Their foster care adventure began in 2011 after their oldest daughter, Tayler, graduated from high school. “It was hard letting go of her,” Heather explains. “[But] we looked around and thought, ‘You know what? We’ve got happy, healthy kids. We’re good at this thing. We have a lot to offer.’”

Larry and Heather Goertz

Larry and Heather Goertz

It started with a boy from Latvia. “Unfortunately, we had more bad days than good with him,” she says. He only stayed 28 days with the family before they all realized it wasn’t the right fit. But then the “little ones” found them; the “five,” too. They fit with the Goertzes much better. “Even with 13 kids in the house at times, it kind of comes easily when you’re doing what you love.”

Although the Goertzes’ youngest daughter, Amber, had to learn quickly that she was no longer the baby in the family, Heather believes the adjustment went smoothly. “We’re still getting to know each other, but we intentionally try to have dinner together three nights a week to become a closer family.”

“We’re a foster family, not foster parents.” – Heather Goertz

Sometimes, however, dinner presents a challenge for Heather (in fact, she’d say meals in general present a challenge). “Our ‘normal’ is healthy food every day and junk food occasionally. The foster kids’ ‘normal’ is the opposite. It’s a struggle to raise these kids without letting my personal health views get in the way. I’m supposed to keep them safe and healthy, but to what standard?”

Even though she wants to help her foster kids live healthier lifestyles, she thinks that forcing them to change their lifestyles when they’ve already faced trauma isn’t helpful. “It all comes through in its own timing,” she says.

One of her favorite stories about their food struggles is about one of the “five” trying broccoli for the first time. “I told him he could have a quarter if he tried it. He said make it a dollar, so I made him a deal that if he ate all of his broccoli, then he could have a dollar. After he did it, he used that dollar to buy Flamin’ Hot Cheetos,” she laughs.

Kassidy, Tayler, Zachary, and Amber Goertz

Kassidy, Tayler, Zachary, and Amber Goertz

Nevertheless, when times get tough, Larry and Heather have their solid marriage. After 17 years together, they’ve found their relationship to be at the core of everything. “We’ve felt numb before, and we’ve worked through some really hard stuff, but every marriage that sticks together has its ups and downs. Still, our purpose always comes back to family and whatever children God gives us or brings to our doorstep,” she says.

Of course, Heather feels a strong faith and a positive attitude are the main components of getting through the challenges each day presents. “I’m constantly in prayer,” she adds. “I try to focus on the good things…Sometimes, I’ll just turn up the radio and start twirling in the kitchen. You just have to break that negative energy and let go of how you think things should be.”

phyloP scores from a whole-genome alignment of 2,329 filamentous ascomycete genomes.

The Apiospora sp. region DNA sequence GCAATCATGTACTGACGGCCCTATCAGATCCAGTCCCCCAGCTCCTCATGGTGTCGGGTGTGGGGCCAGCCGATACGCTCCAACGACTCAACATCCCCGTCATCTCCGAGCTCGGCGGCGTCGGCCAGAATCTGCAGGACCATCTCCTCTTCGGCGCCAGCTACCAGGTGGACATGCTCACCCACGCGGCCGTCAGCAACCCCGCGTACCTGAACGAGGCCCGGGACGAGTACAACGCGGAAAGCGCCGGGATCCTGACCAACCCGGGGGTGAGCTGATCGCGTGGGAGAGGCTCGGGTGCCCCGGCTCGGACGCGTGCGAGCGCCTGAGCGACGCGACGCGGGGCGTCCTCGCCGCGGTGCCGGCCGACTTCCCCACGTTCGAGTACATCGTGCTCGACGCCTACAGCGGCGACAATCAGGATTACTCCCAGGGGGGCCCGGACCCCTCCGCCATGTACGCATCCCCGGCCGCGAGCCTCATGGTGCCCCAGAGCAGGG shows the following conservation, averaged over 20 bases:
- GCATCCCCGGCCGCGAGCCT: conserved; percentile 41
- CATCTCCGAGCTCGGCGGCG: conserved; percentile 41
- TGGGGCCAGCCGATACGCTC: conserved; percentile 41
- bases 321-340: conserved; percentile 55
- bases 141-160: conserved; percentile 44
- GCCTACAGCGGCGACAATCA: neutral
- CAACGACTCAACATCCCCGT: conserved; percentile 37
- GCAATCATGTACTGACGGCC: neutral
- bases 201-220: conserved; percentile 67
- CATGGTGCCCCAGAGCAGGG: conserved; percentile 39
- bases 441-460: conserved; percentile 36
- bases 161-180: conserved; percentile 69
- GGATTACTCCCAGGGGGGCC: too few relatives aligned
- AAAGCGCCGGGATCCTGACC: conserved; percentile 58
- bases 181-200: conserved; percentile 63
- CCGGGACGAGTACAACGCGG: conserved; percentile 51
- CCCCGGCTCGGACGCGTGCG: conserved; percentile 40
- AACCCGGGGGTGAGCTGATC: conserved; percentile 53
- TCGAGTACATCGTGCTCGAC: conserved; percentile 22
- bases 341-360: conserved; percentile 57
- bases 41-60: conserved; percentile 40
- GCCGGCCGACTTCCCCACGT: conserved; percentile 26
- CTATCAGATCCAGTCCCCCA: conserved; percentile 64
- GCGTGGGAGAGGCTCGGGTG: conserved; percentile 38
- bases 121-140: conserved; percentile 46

So why do the Goertzes take on such a challenging opportunity? For one, they’re risk-takers. “We’d rather take risks to do what’s right,” says Heather. But mostly, it’s because they’ve been blessed with a good life, and they want to extend that good life to others. “This is our mission work right here.

“As these kids come, they aren’t just here for a little while. They’re in our hearts forever. And we know in some ways we’ll be with them forever.”

Fathers and Daughters

July 22, 2013 by

Men hold incredible power over the future their daughters will experience. Sometimes, I have to wonder how many fathers realize that. And how many grieve for realizing it too late?

I’m not just talking about financial security or educational opportunities. The way a father treats his daughter molds her as a person, and especially how she sees herself as a woman. It’s a unique relationship, unlike that between mothers and sons, dads and sons, and mothers and daughters. How fathers choose to manage their relationships with their daughters has a lifelong impact that can be devastating if it doesn’t go well.

“A little girl first learns how to relate to men though her father,” says Pegg Siemek-Asche, statewide administrator for behavioral health at Lutheran Family Services of Nebraska. “If that goes badly, it sets a stage for difficulty as the young woman ages.” If a father never pays attention to his daughter, never spends time being playful, or never expresses his approval of her—her looks, her actions, her behavior—it can create a vacuum of positive self-esteem that the young woman will eventually seek to fill in other ways, most likely negative ones.

Through their actions (or inactions), a father teaches his daughter how she should expect to be treated by men, both good and bad. Young women blessed with warm, loving, and encouraging relationships with their fathers will seek the same in their partners.

Conversely, those who do not have that kind of support will struggle and likely seek to find that approval in unhealthy ways. Young women who report negative relationships with their father say they often have trouble dating, flirting, or even forming true romantic relationships. They simply never learned how. It’s not unusual for these girls to become promiscuous in their frustrating search for masculine approval.

This explains why so many smart women end up in unhealthy and even abusive relationships. It’s what they are used to and comfortable with. They instinctively choose partners who treat them as their father did—and believe they deserve no better. So what, specifically, can a father do to help his daughter towards a healthy adulthood?

“Girls need to hear they are attractive, capable, and smart—from their father,” says Siemek-Asche. “Girls are hyper-sensitive about their appearance and abilities, and they want Dad’s approval.” One misplaced or misspoken comment about her weight or looks can be heartbreaking, and a thoughtful dad will realize he should tread carefully. This sets the stage for positive self-image that will benefit her for a lifetime.

One-on-one time is very important. “You are teaching her how others, especially men, should talk with her, how she should expect to be treated,” says Siemek-Asche. This starts young but becomes even more important as she approaches pre-teen and teen years. Around age 10, especially, girls are incredibly vulnerable and insecure. “That’s when you start seeing a lot of the ‘mean girl syndrome,’ as girls start taking their insecurities out on each other. Dad can really make a difference by being supportive and engaged with his daughter.”